trust or that it will ever become necessary to have recourse to the corpus at any time for such purpose, but it is impossible to say definitely that such will always be the case." (The corpus to which the learned Judge was here referring was of course, the property in which the accumulations had been invested.) The Supreme Court took the same view. They said that as the amount which might be required in the future for the purposes of the trust was "indefinite, speculative and entirely unascertainable" the trial Judge was right in refusing to approve the distribution of the corpus. Their Lordships respectfully agree.

It only remains to mention one other matter. When the case was before the Court of Appeal the appellant complained that the learned Judge below had not ordered that enquiry (c), as directed in his judgment of 9th November 1936, should be proceeded with. One very good and sufficient reason for this was that he had not been asked to do so. But in any case, the Court of Appeal pointed out, such an enquiry would now serve no useful purpose, by which their Lordships understand them to have meant that it would serve no useful purpose at the present time. And this is plainly right. It might indeed have been put even more strongly. Not only would it serve no useful purpose, it would be quite impossible at the present for the Registrar to answer it. But the Court of Appeal did not say and did not mean to say that a somewhat similar enquiry might not usefully be embarked upon at a later date. A time must come when the length of the further duration of the trust will be known or when it can be ascertained with some approach to certainty, and when some reliable estimate can be made of the maximum number of the persons capable of receiving the benefits of the trust. An enquiry could then be properly directed to ascertain what part of the corpus of the marriage and funeral share and of the valid accumulations is reasonably required to provide by the income thereof and by the accumulations a security sufficient in all reasonable contingencies for the payment during the further subsistence of the trust of the marriage and funeral expenses. Their Lordships see no reason why, after such enquiry has been answered, the Court should not authorise the trustees to distribute the remainder of such corpus and accumulations among the persons entitled. But for the reasons already given this appeal should be dismissed, and their Lordships will humbly advise His Majesty accordingly. The costs of the appeal as between solicitor and clients of respondents 2, 3, 4 and 5 (who represent the trustees of the settlement and who are the only respondents appearing on the appeal) should be paid or retained by them out of the income of the marriage and funeral share.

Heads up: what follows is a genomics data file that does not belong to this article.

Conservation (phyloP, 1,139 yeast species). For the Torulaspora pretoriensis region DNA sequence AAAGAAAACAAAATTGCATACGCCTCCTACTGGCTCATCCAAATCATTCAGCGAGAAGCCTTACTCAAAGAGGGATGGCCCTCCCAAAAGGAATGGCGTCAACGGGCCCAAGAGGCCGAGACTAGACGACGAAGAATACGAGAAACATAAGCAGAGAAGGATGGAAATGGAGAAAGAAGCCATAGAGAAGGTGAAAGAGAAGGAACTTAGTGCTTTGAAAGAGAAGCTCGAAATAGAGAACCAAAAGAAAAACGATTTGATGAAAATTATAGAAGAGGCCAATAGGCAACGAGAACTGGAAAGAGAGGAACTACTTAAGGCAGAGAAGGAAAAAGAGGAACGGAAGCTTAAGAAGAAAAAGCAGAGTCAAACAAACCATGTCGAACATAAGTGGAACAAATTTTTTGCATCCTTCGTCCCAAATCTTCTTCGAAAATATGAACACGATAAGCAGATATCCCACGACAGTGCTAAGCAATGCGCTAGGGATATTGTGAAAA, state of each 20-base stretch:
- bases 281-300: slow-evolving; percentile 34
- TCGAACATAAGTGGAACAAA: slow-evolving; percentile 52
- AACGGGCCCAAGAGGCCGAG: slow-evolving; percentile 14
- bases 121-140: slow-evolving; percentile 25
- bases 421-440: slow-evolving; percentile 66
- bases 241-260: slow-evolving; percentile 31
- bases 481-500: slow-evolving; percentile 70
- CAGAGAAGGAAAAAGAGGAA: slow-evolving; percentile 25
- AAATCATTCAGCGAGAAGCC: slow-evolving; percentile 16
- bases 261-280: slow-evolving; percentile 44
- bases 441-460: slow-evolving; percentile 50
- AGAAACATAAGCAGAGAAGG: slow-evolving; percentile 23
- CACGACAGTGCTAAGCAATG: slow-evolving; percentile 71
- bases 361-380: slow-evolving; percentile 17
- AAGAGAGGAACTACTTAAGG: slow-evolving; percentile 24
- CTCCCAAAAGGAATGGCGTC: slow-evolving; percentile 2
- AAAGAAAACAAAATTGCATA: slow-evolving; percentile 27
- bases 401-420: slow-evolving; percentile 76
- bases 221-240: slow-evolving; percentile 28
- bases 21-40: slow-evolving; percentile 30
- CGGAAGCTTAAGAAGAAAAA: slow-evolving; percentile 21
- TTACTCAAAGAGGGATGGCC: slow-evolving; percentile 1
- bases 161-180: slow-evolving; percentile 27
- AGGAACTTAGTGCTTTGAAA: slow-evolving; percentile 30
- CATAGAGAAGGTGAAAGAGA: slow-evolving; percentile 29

Appeal dismissed.